U.S. Workers Get a Tax Credit for Retirement Saving
Fewer than four in ten U.S. workers (38 percent) know about a tax credit that may help them save for retirement, according to survey findings from nonprofit Transamerica Center for Retirement Studies (TCRS).
Also referred to as the Retirement Savings Contributions Credit by the Internal Revenue Service (IRS), the Saver’s Credit, is available to eligible taxpayers who are saving for retirement.
“Most people face competing financial priorities, and saving for retirement can be challenging,” said Catherine Collinson, president of TCRS. “By lowering their federal income tax, the Saver’s Credit may help make it easier for eligible workers to save.”
What Is the Saver’s Credit?
The Saver’s Credit is a non-refundable tax credit that may be applied up to the first $2,000 of voluntary contributions an eligible worker makes to a 401(k), 403(b) or similar employer-sponsored retirement plan, a traditional or Roth IRA, or an ABLE account. The maximum credit is $1,000 for single filers or individuals and $2,000 for married couples filing jointly.
“On top of the tax-advantaged treatment of saving for retirement in a 401(k), 403(b) or IRA, the Saver’s Credit is an additional benefit that may reduce a worker’s federal taxes. Many eligible retirement savers could be confusing these two incentives, simply because the idea of a double tax benefit sounds too good to be true,” said Collinson.
Who Can Claim the Saver’s Credit?
The credit is available to workers ages 18 years or older who have contributed to 401(k), 403(b) or similar employer-sponsored retirement plan, a traditional or Roth IRA, or an ABLE account in the past year and meet the Adjusted Gross Income (AGI) requirements:
- Single tax filers with an AGI of up to $32,000 in 2019 or $32,500 in 2020 are eligible;
- For the head of a household, the AGI limit is $48,000 in 2019 or $48,750 in 2020; and,
- For those who are married and file a joint return, the AGI limit is $64,000 in 2019 or $65,000 in 2020.
Additionally, the filer cannot be a full-time student and cannot be claimed as a dependent on another person’s tax return. For more details about eligibility, refer to this fact sheet.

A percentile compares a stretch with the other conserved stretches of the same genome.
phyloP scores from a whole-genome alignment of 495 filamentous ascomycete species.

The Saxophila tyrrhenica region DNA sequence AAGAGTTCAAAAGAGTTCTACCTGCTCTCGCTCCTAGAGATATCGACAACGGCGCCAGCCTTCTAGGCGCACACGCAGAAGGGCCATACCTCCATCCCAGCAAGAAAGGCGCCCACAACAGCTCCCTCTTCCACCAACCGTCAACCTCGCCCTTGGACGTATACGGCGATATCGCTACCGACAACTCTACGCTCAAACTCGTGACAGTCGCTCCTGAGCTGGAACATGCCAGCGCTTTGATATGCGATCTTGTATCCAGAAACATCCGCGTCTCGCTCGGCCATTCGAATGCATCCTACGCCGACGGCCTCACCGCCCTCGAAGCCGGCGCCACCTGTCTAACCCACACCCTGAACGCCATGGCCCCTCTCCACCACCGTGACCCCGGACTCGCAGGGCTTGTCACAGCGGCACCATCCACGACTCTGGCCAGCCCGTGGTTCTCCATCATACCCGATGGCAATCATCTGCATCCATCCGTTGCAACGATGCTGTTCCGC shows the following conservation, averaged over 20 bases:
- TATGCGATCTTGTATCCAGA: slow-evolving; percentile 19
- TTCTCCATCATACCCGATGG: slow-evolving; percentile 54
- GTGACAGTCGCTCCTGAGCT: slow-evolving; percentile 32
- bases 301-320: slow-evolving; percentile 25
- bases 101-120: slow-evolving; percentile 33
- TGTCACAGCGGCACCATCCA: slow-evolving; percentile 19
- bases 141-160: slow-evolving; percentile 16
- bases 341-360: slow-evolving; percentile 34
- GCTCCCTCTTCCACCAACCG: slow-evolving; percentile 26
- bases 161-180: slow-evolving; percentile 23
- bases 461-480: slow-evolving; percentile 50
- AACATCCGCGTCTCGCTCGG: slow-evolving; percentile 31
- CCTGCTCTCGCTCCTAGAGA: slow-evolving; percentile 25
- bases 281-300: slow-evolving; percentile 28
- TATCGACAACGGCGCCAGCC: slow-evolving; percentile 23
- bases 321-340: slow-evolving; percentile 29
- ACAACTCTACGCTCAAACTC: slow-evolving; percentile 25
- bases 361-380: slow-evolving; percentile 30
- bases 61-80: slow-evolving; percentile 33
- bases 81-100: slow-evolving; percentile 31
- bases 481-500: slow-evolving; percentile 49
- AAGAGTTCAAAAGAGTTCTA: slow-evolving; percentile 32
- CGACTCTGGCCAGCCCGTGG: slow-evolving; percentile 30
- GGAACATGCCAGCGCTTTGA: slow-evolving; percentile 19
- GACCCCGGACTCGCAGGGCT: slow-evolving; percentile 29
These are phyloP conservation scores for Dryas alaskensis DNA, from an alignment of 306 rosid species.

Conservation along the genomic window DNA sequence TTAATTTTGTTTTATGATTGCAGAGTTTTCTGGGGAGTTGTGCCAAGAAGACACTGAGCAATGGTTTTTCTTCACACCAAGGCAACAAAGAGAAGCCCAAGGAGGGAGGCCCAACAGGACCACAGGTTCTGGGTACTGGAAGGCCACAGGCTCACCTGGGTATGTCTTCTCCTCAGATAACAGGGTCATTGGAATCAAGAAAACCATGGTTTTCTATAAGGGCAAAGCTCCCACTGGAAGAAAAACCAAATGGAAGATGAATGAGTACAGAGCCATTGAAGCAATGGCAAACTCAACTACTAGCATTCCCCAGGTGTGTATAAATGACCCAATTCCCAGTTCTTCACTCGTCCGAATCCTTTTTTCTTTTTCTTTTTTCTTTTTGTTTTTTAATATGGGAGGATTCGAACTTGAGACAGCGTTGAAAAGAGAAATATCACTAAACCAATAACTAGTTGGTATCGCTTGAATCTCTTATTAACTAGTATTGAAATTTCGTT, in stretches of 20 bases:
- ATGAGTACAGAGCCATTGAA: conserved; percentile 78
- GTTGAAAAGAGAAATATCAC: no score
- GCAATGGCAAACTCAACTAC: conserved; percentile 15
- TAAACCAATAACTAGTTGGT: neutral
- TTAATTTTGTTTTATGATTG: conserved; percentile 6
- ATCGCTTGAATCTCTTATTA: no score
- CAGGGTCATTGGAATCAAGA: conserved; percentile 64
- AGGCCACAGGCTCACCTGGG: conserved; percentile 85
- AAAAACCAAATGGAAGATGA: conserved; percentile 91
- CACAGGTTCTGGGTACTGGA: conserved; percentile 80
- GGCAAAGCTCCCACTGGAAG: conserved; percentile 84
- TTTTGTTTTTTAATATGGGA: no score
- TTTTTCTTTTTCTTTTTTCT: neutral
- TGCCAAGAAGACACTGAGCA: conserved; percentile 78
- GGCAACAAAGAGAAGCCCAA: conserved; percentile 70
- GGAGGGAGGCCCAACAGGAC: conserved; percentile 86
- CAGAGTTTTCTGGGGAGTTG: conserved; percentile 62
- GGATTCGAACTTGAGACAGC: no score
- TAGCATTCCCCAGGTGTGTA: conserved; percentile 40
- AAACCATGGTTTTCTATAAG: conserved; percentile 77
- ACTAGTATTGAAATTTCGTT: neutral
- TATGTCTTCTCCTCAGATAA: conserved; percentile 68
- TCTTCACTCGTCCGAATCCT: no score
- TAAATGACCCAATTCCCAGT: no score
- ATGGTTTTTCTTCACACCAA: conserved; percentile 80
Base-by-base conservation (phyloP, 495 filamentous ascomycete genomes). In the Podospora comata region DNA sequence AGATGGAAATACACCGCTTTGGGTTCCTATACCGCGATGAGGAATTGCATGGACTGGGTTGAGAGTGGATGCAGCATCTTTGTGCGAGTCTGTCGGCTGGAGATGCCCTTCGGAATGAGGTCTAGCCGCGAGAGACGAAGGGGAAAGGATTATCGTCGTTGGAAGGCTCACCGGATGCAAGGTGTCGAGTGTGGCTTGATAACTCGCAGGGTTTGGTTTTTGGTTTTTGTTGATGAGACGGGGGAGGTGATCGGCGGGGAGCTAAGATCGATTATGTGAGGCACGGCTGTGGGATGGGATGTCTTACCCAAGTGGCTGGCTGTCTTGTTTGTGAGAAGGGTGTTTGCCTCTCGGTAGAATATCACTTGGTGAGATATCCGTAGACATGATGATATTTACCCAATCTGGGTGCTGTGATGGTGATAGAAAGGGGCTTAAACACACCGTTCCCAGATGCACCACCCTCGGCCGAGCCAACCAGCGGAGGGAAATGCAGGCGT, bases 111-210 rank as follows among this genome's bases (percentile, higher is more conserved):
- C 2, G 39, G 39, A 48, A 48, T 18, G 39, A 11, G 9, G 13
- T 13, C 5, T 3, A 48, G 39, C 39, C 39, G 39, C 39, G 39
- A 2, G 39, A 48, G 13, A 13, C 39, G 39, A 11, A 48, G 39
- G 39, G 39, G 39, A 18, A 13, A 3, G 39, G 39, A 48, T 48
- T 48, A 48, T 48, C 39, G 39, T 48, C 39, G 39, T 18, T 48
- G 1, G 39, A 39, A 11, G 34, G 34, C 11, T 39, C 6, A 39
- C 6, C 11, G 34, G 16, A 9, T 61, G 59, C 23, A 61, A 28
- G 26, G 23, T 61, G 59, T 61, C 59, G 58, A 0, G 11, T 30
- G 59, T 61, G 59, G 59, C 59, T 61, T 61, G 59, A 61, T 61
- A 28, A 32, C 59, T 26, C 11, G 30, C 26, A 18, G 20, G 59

Tips for Claiming the Saver’s Credit:
- If you are using tax preparation software to prepare your tax return, including those programs offered through the IRS Free File program, use Form 1040, Form 1040-SR, or Form 1040-NR. If your software has an interview process, be sure to answer questions about the Saver’s Credit, also referred to as the Retirement Savings Contributions Credit, or Credit for Qualified Retirement Savings Contributions.
- If you are preparing your tax return manually, complete Form 8880, Credit for Qualified Retirement Savings Contributions, to determine your exact credit rate and amount. Then transfer the amount to the designated line on Schedule 3 (used with Forms 1040 and 1040-SR) or Form 1040-NR.
- If you are using a professional tax preparer, be sure to ask about the Saver’s Credit.
- If you receive a refund, consider directly depositing it into an IRA to boost your retirement savings further.
Another potentially overlooked opportunity is the IRS Free File program. Workers who are eligible to claim the Saver’s Credit are often also eligible to take advantage of this program that offers federal income tax preparation software for free to tax filers with an AGI of $69,000 or less.
Ten companies make their tax preparation software available through this program at www.irs.gov/FreeFile. Certain restrictions may apply.
“Please help spread the word about the Saver’s Credit by telling family, friends, and colleagues. It may meaningfully impact an individual’s long-term savings, and even inspire non-savers to start saving for retirement,” said Collinson. Individuals who are eligible but did not save last year can still contribute to an IRA until April 15, 2020, and may be able to claim the Saver’s Credit for the tax year 2019.
TCRS has created fact sheets, infographics, and newsletter articles – in English and Spanish – that are available and encouraged for public use at www.transamericacenter.org/saverscredit. More information can also be found at www.irs.gov.
Tags: Retirement Savings, Tax Credit